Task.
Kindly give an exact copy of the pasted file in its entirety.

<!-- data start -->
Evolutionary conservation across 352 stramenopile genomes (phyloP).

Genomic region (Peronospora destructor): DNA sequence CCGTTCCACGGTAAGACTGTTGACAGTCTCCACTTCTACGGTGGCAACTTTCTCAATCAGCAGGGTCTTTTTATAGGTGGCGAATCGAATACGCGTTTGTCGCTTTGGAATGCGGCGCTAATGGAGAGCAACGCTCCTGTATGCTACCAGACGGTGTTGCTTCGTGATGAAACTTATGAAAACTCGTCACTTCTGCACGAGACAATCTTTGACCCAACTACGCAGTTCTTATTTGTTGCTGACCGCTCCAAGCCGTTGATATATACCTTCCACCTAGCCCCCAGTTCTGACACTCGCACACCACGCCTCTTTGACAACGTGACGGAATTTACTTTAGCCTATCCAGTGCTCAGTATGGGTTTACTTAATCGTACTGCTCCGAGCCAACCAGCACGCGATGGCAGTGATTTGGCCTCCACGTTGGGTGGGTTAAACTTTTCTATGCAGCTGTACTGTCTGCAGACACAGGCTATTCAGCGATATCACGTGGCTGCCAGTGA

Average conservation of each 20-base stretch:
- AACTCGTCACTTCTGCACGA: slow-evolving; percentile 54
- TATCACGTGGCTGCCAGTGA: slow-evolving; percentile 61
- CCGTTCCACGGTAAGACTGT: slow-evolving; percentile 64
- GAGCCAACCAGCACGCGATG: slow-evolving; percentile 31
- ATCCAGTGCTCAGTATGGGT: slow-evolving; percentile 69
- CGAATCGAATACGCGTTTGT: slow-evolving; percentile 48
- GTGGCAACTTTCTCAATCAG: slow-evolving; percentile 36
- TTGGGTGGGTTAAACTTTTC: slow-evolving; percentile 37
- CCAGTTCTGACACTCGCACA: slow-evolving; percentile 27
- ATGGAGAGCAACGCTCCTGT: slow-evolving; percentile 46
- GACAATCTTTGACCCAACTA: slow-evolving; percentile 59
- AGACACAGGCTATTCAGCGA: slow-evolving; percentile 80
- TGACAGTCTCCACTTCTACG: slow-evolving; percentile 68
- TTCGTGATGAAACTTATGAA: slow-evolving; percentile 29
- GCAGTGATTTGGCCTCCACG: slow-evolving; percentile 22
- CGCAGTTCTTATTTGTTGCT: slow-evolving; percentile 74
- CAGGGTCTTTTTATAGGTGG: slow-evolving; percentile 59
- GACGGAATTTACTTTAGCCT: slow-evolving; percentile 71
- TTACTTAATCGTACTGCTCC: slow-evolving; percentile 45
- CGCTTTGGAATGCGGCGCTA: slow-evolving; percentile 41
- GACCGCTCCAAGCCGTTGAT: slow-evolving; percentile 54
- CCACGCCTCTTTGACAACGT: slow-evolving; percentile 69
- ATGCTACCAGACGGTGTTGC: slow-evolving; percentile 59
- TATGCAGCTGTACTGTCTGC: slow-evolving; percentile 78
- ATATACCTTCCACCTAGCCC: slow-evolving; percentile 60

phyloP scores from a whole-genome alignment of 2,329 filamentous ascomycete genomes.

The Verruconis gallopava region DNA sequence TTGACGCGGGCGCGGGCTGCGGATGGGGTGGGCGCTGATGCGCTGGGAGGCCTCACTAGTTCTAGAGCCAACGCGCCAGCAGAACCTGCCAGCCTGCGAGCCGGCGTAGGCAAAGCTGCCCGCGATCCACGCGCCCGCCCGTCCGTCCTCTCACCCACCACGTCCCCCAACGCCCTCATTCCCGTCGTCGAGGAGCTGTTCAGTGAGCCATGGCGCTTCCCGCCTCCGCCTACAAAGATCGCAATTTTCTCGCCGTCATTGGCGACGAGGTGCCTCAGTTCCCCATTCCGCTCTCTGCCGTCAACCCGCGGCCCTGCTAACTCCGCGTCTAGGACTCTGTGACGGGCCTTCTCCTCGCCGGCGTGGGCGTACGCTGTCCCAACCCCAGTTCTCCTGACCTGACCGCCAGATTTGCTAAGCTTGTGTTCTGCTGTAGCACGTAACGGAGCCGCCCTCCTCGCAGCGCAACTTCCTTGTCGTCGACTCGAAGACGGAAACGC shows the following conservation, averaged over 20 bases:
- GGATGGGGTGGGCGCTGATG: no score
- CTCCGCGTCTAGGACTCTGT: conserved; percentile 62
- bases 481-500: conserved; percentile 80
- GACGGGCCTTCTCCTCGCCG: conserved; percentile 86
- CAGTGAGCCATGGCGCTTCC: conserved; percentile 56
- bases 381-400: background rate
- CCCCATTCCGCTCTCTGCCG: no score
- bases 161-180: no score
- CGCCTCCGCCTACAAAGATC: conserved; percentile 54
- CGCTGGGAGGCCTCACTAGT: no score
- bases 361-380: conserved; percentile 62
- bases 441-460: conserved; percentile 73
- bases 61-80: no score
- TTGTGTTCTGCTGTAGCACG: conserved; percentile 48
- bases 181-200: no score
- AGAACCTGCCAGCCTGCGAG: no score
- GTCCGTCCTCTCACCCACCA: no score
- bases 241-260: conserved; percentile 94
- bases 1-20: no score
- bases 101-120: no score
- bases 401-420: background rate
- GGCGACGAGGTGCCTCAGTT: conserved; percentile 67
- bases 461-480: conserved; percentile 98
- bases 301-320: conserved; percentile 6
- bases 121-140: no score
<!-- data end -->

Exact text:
Evolutionary conservation across 352 stramenopile genomes (phyloP).

Genomic region (Peronospora destructor): DNA sequence CCGTTCCACGGTAAGACTGTTGACAGTCTCCACTTCTACGGTGGCAACTTTCTCAATCAGCAGGGTCTTTTTATAGGTGGCGAATCGAATACGCGTTTGTCGCTTTGGAATGCGGCGCTAATGGAGAGCAACGCTCCTGTATGCTACCAGACGGTGTTGCTTCGTGATGAAACTTATGAAAACTCGTCACTTCTGCACGAGACAATCTTTGACCCAACTACGCAGTTCTTATTTGTTGCTGACCGCTCCAAGCCGTTGATATATACCTTCCACCTAGCCCCCAGTTCTGACACTCGCACACCACGCCTCTTTGACAACGTGACGGAATTTACTTTAGCCTATCCAGTGCTCAGTATGGGTTTACTTAATCGTACTGCTCCGAGCCAACCAGCACGCGATGGCAGTGATTTGGCCTCCACGTTGGGTGGGTTAAACTTTTCTATGCAGCTGTACTGTCTGCAGACACAGGCTATTCAGCGATATCACGTGGCTGCCAGTGA

Average conservation of each 20-base stretch:
- AACTCGTCACTTCTGCACGA: slow-evolving; percentile 54
- TATCACGTGGCTGCCAGTGA: slow-evolving; percentile 61
- CCGTTCCACGGTAAGACTGT: slow-evolving; percentile 64
- GAGCCAACCAGCACGCGATG: slow-evolving; percentile 31
- ATCCAGTGCTCAGTATGGGT: slow-evolving; percentile 69
- CGAATCGAATACGCGTTTGT: slow-evolving; percentile 48
- GTGGCAACTTTCTCAATCAG: slow-evolving; percentile 36
- TTGGGTGGGTTAAACTTTTC: slow-evolving; percentile 37
- CCAGTTCTGACACTCGCACA: slow-evolving; percentile 27
- ATGGAGAGCAACGCTCCTGT: slow-evolving; percentile 46
- GACAATCTTTGACCCAACTA: slow-evolving; percentile 59
- AGACACAGGCTATTCAGCGA: slow-evolving; percentile 80
- TGACAGTCTCCACTTCTACG: slow-evolving; percentile 68
- TTCGTGATGAAACTTATGAA: slow-evolving; percentile 29
- GCAGTGATTTGGCCTCCACG: slow-evolving; percentile 22
- CGCAGTTCTTATTTGTTGCT: slow-evolving; percentile 74
- CAGGGTCTTTTTATAGGTGG: slow-evolving; percentile 59
- GACGGAATTTACTTTAGCCT: slow-evolving; percentile 71
- TTACTTAATCGTACTGCTCC: slow-evolving; percentile 45
- CGCTTTGGAATGCGGCGCTA: slow-evolving; percentile 41
- GACCGCTCCAAGCCGTTGAT: slow-evolving; percentile 54
- CCACGCCTCTTTGACAACGT: slow-evolving; percentile 69
- ATGCTACCAGACGGTGTTGC: slow-evolving; percentile 59
- TATGCAGCTGTACTGTCTGC: slow-evolving; percentile 78
- ATATACCTTCCACCTAGCCC: slow-evolving; percentile 60

phyloP scores from a whole-genome alignment of 2,329 filamentous ascomycete genomes.

The Verruconis gallopava region DNA sequence TTGACGCGGGCGCGGGCTGCGGATGGGGTGGGCGCTGATGCGCTGGGAGGCCTCACTAGTTCTAGAGCCAACGCGCCAGCAGAACCTGCCAGCCTGCGAGCCGGCGTAGGCAAAGCTGCCCGCGATCCACGCGCCCGCCCGTCCGTCCTCTCACCCACCACGTCCCCCAACGCCCTCATTCCCGTCGTCGAGGAGCTGTTCAGTGAGCCATGGCGCTTCCCGCCTCCGCCTACAAAGATCGCAATTTTCTCGCCGTCATTGGCGACGAGGTGCCTCAGTTCCCCATTCCGCTCTCTGCCGTCAACCCGCGGCCCTGCTAACTCCGCGTCTAGGACTCTGTGACGGGCCTTCTCCTCGCCGGCGTGGGCGTACGCTGTCCCAACCCCAGTTCTCCTGACCTGACCGCCAGATTTGCTAAGCTTGTGTTCTGCTGTAGCACGTAACGGAGCCGCCCTCCTCGCAGCGCAACTTCCTTGTCGTCGACTCGAAGACGGAAACGC shows the following conservation, averaged over 20 bases:
- GGATGGGGTGGGCGCTGATG: no score
- CTCCGCGTCTAGGACTCTGT: conserved; percentile 62
- bases 481-500: conserved; percentile 80
- GACGGGCCTTCTCCTCGCCG: conserved; percentile 86
- CAGTGAGCCATGGCGCTTCC: conserved; percentile 56
- bases 381-400: background rate
- CCCCATTCCGCTCTCTGCCG: no score
- bases 161-180: no score
- CGCCTCCGCCTACAAAGATC: conserved; percentile 54
- CGCTGGGAGGCCTCACTAGT: no score
- bases 361-380: conserved; percentile 62
- bases 441-460: conserved; percentile 73
- bases 61-80: no score
- TTGTGTTCTGCTGTAGCACG: conserved; percentile 48
- bases 181-200: no score
- AGAACCTGCCAGCCTGCGAG: no score
- GTCCGTCCTCTCACCCACCA: no score
- bases 241-260: conserved; percentile 94
- bases 1-20: no score
- bases 101-120: no score
- bases 401-420: background rate
- GGCGACGAGGTGCCTCAGTT: conserved; percentile 67
- bases 461-480: conserved; percentile 98
- bases 301-320: conserved; percentile 6
- bases 121-140: no score